The idea of eating insects, formally known as entomophagy, is something held in great abhorrence by our Western culture. It is to our own detriment that we treat the globally common practice with such contempt. The benefits we stand to gain could open new economic markets, improve American health, and dramatically cut the strain on global resources. The only things stopping us are our first world attitudes. Changing something as ingrained as personal biases and individual taste takes more than a persuasive paper. The use of art, due to its unique position as a universal language system, is the most effective means to reach a wider and more diverse audience. This point is essential when considering the primary driving factor behind the need for a new nutrient-rich protein source. The global population is growing at alarming rates, which will continue to bring about more difficult challenges. Insect protein can provide an answer to growing world hunger, assuming we in the developed world can do our part in putting our resources into commercially developing it. Entomophagy is an untapped resource that can cheaply supply our rapidly expanding population with the essential proteins it needs while simultaneously decreasing our environmental strains.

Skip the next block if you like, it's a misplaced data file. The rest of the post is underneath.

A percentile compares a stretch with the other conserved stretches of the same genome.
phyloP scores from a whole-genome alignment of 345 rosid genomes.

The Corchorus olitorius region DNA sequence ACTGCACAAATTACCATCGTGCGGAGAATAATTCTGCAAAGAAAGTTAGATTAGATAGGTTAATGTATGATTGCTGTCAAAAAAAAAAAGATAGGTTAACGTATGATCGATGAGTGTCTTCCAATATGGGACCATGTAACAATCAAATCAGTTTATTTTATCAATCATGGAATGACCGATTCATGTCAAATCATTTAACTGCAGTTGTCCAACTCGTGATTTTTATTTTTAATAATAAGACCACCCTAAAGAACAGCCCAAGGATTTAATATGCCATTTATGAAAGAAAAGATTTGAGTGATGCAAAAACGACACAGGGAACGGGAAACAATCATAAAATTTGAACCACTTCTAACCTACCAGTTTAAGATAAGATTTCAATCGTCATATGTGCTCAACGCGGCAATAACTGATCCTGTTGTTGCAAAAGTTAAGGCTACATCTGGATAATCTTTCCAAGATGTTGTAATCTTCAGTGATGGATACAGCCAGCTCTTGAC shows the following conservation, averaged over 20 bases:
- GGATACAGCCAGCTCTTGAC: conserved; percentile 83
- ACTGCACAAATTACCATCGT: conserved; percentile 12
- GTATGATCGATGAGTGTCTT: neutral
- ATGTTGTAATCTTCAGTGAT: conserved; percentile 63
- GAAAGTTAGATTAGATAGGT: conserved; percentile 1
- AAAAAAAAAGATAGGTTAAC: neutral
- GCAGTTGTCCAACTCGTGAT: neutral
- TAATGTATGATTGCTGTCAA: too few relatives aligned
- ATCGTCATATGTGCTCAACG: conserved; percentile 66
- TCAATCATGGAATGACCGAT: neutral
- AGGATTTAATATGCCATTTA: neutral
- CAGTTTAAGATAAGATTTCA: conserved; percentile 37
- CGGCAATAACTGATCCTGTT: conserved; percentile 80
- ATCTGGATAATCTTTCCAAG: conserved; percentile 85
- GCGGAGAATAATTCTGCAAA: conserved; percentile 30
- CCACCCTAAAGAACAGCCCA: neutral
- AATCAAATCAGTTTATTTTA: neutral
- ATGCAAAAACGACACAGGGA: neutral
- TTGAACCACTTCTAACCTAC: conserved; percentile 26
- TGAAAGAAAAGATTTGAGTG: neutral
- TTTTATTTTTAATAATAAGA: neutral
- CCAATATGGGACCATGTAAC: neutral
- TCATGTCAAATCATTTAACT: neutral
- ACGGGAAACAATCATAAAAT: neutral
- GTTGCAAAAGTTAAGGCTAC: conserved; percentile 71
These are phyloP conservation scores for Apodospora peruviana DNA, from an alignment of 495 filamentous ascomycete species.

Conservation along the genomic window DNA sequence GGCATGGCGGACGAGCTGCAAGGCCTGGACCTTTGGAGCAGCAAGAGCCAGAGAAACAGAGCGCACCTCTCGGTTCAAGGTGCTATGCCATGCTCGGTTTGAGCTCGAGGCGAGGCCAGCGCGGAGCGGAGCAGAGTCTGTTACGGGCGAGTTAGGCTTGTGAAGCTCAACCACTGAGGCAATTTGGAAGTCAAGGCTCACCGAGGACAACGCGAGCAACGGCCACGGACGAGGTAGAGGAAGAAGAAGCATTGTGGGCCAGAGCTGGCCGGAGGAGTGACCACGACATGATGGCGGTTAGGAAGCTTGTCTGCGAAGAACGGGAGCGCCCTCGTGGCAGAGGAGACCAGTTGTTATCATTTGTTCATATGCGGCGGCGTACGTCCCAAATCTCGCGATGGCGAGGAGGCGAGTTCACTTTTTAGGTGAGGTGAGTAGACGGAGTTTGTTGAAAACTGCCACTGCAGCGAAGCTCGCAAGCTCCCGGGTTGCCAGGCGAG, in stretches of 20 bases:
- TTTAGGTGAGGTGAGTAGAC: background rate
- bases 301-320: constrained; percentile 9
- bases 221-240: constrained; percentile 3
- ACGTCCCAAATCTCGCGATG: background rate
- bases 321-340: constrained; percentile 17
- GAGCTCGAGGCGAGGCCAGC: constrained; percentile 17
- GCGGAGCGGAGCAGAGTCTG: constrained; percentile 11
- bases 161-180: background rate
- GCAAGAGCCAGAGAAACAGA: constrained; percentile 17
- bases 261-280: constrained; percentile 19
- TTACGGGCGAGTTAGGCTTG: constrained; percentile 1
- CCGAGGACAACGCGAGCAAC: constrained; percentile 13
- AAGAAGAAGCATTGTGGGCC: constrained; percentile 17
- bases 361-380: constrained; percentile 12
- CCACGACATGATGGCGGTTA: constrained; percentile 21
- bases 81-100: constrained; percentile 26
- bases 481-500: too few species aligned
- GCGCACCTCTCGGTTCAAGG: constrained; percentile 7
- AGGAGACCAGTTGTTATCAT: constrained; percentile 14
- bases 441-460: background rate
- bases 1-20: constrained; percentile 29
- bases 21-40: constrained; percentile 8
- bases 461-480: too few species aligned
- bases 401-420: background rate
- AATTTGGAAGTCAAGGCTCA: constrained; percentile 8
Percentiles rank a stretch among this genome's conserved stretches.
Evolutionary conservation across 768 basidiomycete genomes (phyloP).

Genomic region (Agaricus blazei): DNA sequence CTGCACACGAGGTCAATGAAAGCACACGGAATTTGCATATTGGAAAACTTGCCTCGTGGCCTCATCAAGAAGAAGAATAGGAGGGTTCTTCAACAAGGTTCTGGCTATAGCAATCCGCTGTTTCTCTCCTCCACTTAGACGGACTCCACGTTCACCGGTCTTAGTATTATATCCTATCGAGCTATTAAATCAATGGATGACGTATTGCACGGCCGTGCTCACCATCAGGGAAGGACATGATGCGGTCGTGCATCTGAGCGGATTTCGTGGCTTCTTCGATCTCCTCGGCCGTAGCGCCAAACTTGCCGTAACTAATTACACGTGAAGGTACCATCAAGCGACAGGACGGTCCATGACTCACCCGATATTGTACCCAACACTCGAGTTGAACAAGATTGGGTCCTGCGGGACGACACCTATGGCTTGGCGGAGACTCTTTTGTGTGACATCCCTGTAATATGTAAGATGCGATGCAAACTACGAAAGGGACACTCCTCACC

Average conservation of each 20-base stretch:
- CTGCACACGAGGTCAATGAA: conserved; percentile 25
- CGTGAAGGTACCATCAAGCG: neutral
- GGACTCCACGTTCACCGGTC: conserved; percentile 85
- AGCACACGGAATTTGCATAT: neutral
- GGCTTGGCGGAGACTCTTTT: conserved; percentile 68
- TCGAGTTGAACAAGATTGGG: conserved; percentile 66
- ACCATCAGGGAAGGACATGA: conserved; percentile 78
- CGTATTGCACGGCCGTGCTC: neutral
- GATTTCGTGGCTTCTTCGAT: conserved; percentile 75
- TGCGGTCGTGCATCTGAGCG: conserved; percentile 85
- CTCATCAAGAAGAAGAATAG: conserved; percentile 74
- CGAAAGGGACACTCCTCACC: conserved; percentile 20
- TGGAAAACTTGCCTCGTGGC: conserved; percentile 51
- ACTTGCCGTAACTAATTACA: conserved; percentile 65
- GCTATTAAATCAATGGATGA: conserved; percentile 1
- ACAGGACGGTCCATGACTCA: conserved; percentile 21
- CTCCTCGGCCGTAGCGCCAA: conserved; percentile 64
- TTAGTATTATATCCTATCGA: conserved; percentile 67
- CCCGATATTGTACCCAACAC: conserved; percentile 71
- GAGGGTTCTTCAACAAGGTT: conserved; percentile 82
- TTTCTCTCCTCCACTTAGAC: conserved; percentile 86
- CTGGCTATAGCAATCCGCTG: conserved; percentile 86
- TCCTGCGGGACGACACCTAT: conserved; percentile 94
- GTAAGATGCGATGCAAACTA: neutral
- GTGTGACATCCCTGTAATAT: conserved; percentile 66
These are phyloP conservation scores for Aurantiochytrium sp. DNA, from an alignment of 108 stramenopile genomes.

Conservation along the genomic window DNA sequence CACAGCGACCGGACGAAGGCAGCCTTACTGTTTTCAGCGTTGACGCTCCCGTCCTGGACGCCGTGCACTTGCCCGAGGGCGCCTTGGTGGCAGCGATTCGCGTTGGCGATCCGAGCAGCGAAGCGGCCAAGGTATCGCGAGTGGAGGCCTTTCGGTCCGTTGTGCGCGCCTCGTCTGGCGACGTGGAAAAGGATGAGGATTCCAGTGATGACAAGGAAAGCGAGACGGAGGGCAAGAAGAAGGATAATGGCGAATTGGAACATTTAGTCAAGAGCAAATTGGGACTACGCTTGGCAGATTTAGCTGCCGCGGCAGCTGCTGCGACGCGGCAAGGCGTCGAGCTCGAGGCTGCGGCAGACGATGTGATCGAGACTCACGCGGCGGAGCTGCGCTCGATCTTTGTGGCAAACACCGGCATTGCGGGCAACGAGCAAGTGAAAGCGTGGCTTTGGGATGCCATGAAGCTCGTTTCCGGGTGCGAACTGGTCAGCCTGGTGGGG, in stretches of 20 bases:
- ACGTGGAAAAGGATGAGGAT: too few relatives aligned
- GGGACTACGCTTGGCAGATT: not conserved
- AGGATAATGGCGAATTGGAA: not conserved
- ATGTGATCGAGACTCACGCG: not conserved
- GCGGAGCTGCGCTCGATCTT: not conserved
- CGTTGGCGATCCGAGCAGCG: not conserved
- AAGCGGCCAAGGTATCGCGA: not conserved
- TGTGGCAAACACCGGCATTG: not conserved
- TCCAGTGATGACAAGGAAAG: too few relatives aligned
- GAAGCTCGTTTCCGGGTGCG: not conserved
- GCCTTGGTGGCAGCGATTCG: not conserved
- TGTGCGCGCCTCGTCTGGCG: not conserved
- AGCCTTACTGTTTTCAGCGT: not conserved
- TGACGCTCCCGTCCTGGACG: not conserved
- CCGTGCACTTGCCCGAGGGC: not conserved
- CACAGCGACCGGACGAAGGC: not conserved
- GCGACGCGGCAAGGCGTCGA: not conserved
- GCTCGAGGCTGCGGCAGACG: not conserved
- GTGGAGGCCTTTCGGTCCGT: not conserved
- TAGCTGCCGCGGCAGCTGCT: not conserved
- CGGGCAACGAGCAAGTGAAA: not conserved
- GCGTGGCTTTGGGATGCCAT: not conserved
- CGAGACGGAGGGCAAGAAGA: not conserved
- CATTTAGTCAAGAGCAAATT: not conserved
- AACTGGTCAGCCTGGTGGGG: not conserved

Semester/Year of Award
Art and Design
Restricted Access Thesis
Art and Design
Hinds, Carol M., "Embracing Entomophagy: Challenging Attitudes Through Visual Art" (2014). Honors Theses. 205.